Rumpus: Digging or excavating for family history reminds me of the ending of the first essay, “Canyoneering.” You write,
You are a canyoneer attempting to locate a place that has always belonged to you, filled with your own menagerie. You don’t have to know the history of every formation, but you can allow yourself to enjoy the reprieve, the soda straws, the water pooling on your skin, the evaporation lines.
I admire how these sentences blend the everyday and the extraordinary. You’ve transformed, it seems, a body of history and land into something otherworldly through writing about it. How do you see your collection as working towards or against a literature of where you’re from, Nebraska?
Trabold: Perhaps, I am doing both. I want to see a more expansive literature of the Midwest, especially rural areas, especially of this century. I also want to trace the rich literary vein of my home—Willa Cather, Wright Morris, Loren Eiseley, Ted Kooser, my own teachers, and so many others—while finding my place within that lineage. I write a Nebraska that’s otherworldly and exotic because that’s the way I see it, but I know many people don’t. Our literature doesn’t always reflect that. Neither does the way we’re represented in pop culture. Nebraska may not be a travel magazine destination, but I think the more artists paint it beautiful, captivating, and strange, the more work we are doing to resist stereotypes and assumptions. What I really want is to get readers off the interstate or airplane and into a real experience, one that treads regional, universal, and immediate concerns.
Rumpus: It is important work, I feel, to make immediate and understood the lesser-known and misunderstood places in the world. For most of my life, and even now I suppose, I always felt as if I came from someplace else. I suppose this is due in part to an absence of literature or discourse on exactly those places where I am from. Literature, I feel, can root us, ground us in a place and culture and society. In your essay, “Borrow Pits,” you explore family history and the idea of legacy through place, interweaving the story of pioneering and ownership as well as the idea of erasure, boundaries, and leveling. You also investigate or meditate on what cannot be immediately known, underground places on which we depend. In what ways is your book an erasure, a boundary, a leveling, an underground place that isn’t known but on which you depend?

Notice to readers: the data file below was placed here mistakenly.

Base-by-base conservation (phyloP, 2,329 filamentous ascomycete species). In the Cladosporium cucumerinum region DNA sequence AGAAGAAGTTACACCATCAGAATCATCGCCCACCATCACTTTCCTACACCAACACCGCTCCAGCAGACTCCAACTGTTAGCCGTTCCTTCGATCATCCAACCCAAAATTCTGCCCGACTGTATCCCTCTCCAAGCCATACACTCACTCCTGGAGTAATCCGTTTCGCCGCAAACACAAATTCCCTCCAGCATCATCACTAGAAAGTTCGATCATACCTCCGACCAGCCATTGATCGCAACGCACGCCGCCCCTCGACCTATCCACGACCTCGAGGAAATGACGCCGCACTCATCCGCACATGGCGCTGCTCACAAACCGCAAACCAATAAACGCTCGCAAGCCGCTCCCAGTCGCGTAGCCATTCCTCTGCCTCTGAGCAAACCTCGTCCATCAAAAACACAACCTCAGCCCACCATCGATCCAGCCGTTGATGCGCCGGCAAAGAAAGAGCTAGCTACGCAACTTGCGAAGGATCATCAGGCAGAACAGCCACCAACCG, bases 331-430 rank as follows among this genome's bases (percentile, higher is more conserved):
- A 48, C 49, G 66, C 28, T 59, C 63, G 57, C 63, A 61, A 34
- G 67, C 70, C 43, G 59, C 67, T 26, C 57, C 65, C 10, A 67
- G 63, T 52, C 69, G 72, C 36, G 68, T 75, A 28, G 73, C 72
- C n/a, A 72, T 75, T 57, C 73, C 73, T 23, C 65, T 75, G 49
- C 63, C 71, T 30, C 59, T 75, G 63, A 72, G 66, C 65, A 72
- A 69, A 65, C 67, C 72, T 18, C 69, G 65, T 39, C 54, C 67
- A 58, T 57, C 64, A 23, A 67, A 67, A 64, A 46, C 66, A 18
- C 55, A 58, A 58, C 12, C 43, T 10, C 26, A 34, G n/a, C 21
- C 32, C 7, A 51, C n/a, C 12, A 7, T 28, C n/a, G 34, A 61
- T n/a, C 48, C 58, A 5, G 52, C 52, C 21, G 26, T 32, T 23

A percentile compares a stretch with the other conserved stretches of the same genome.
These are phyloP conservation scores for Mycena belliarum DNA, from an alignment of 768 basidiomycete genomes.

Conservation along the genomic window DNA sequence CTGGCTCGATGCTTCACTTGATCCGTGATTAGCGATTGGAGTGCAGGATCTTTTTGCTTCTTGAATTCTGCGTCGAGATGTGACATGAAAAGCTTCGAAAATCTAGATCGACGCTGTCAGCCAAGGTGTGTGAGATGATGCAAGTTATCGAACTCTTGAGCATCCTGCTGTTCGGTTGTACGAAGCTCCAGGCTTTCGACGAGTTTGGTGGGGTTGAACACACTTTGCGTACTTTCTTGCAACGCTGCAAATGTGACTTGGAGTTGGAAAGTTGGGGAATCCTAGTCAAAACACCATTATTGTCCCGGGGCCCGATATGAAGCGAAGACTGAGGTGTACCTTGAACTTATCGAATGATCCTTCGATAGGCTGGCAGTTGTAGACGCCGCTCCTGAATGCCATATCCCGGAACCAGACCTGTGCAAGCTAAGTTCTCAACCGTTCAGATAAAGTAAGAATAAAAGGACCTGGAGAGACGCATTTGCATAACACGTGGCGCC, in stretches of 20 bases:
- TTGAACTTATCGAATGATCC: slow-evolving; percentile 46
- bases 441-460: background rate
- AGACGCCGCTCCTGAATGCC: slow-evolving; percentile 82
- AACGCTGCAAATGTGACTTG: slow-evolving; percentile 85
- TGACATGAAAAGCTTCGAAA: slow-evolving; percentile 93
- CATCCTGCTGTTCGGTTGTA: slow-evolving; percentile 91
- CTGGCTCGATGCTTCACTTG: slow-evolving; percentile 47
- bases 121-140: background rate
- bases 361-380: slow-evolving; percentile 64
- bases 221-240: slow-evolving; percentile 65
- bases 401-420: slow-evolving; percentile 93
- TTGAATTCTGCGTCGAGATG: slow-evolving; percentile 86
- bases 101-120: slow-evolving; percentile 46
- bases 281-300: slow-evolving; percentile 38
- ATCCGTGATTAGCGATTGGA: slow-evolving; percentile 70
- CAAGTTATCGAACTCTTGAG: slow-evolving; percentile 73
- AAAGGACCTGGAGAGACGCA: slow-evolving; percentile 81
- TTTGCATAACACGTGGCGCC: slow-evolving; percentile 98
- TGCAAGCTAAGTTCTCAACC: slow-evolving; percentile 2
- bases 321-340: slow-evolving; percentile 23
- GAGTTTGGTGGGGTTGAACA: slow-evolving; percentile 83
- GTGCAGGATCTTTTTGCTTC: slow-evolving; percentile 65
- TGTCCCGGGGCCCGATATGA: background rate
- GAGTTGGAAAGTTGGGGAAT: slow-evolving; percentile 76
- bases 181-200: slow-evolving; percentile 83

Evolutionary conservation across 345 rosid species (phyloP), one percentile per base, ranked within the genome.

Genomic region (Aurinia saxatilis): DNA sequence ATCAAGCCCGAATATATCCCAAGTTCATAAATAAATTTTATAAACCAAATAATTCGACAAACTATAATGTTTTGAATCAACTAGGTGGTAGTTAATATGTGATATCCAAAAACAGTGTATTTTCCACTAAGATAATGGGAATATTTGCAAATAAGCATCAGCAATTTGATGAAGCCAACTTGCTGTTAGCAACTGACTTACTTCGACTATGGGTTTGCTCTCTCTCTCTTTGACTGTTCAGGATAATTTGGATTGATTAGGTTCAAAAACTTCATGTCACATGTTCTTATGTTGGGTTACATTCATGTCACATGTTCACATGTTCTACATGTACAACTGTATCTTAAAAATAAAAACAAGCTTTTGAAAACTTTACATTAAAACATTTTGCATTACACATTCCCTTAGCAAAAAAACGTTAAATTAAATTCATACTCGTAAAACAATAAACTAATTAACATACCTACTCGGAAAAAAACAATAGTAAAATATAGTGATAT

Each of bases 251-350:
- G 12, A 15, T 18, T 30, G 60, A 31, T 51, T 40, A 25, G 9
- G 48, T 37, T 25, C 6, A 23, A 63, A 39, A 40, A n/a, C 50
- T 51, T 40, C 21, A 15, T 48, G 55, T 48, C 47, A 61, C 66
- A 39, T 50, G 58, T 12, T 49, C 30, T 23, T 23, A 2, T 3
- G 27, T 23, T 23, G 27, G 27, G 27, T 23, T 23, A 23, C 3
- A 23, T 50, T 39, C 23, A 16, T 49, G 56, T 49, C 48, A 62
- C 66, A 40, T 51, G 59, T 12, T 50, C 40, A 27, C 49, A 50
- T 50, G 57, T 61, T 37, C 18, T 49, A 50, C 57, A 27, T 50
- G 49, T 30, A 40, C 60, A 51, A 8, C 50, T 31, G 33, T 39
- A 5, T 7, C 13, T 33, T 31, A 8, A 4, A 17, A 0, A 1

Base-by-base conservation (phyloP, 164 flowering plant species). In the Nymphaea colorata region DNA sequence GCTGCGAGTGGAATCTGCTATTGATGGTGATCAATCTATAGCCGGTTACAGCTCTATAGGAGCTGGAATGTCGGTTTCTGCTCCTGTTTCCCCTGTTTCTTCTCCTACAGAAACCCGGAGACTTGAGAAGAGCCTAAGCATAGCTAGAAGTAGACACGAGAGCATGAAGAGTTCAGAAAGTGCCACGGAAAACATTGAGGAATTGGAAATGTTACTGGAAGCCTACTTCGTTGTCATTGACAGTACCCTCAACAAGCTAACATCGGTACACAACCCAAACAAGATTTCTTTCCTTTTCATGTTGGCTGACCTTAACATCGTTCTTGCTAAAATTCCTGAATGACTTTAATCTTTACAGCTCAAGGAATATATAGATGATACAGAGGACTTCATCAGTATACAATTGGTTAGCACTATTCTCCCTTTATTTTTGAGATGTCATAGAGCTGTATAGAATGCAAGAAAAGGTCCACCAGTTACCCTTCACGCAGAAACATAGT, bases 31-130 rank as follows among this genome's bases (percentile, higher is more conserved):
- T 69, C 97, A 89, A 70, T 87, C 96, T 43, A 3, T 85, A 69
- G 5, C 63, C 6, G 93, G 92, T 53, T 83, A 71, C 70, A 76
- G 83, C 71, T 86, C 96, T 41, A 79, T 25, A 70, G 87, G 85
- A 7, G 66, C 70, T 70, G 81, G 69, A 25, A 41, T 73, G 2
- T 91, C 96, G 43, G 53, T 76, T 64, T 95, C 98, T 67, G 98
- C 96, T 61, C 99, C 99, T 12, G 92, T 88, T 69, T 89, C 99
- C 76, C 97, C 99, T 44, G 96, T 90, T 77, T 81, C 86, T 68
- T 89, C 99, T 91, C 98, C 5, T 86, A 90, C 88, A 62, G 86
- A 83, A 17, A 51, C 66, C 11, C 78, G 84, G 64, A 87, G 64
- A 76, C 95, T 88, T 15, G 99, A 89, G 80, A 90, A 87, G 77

Trabold: Coming from someplace else—that feels familiar to me, too. Maybe it’s the writer’s disposition. Maybe it allows us to see. As much as I think of this project as place-work, I also think of the self-work writing involves, something Melissa Febos (quoting Rilke) calls “heart-work.” Writing a personal essay is an erasure of selves—you can commit to only a small shard of who you are on the page—so in that way, so much of this book is inherently an erasure. After I’ve swirled around in the moments I’m sitting with long enough, they feel chaotic. They contradict, and then, somehow they land. Doing the “heart-work” allows me to see where the dust might settle. The process creates its own boundaries. That feels like a leveling to me, a natural shift that makes a fuller picture of a moment, but only ever a piece, one snapshot of an idea, of a self. All of this comes from a well, that underground place (call it muse or inspiration) that, for me, seems to find herself preoccupied with the same things over and over and over.
Rumpus: Perhaps this preoccupation explains the intense interconnectivity in your book. Each subject, both figurative and literal, touches on and encompasses the text in such prismatic ways, creating an ever-enlightening discourse in the text. For example, the manner in which interior space and exterior space change hands in the work feels similar to the writing process you’re describing. In your book, there exists an abundance of interior spaces (a cave, a home, an aquifer) as well as the vast exterior that is an ever-shifting landscape, whose boundaries are forever altering the very interior spaces that are needed for livelihood. Can you talk a bit about your own exterior and interior spaces? I mean, who do you read and connect with? What are some physical everyday encounters that exhilarate your writing?
Trabold: I find so much interplay between the exterior world and my interior spark. There has to be, right? More specifically, several of the essays in this collection came out of an intention I set after moving across the country—when I traveled back to Nebraska, I tried to experience one thing I never had before and I found plenty experiences to be had even though I had lived there my whole life prior. While memory is certainly at the core of personal essaying, so, I think, is seeing the familiar anew. I’m always trying to do that, always trying to find inspiration outside to compliment what’s stored within. Going places, experiences new things—that openness can shape an inquiry in the most fascinating way. Reading does that, too, and I always have a few books in progress. I look for books with wonky timelines and a lyric quality, books that sound how I want to sound and make the familiar strange. On my nightstand right now are Francisco Cantú’s The Line Becomes a River and Gretel Ehrlich’s Facing the Wave. Both, I think, are strong examples of the kind of work I find compelling, inspiring—whatever the word is for that feeling.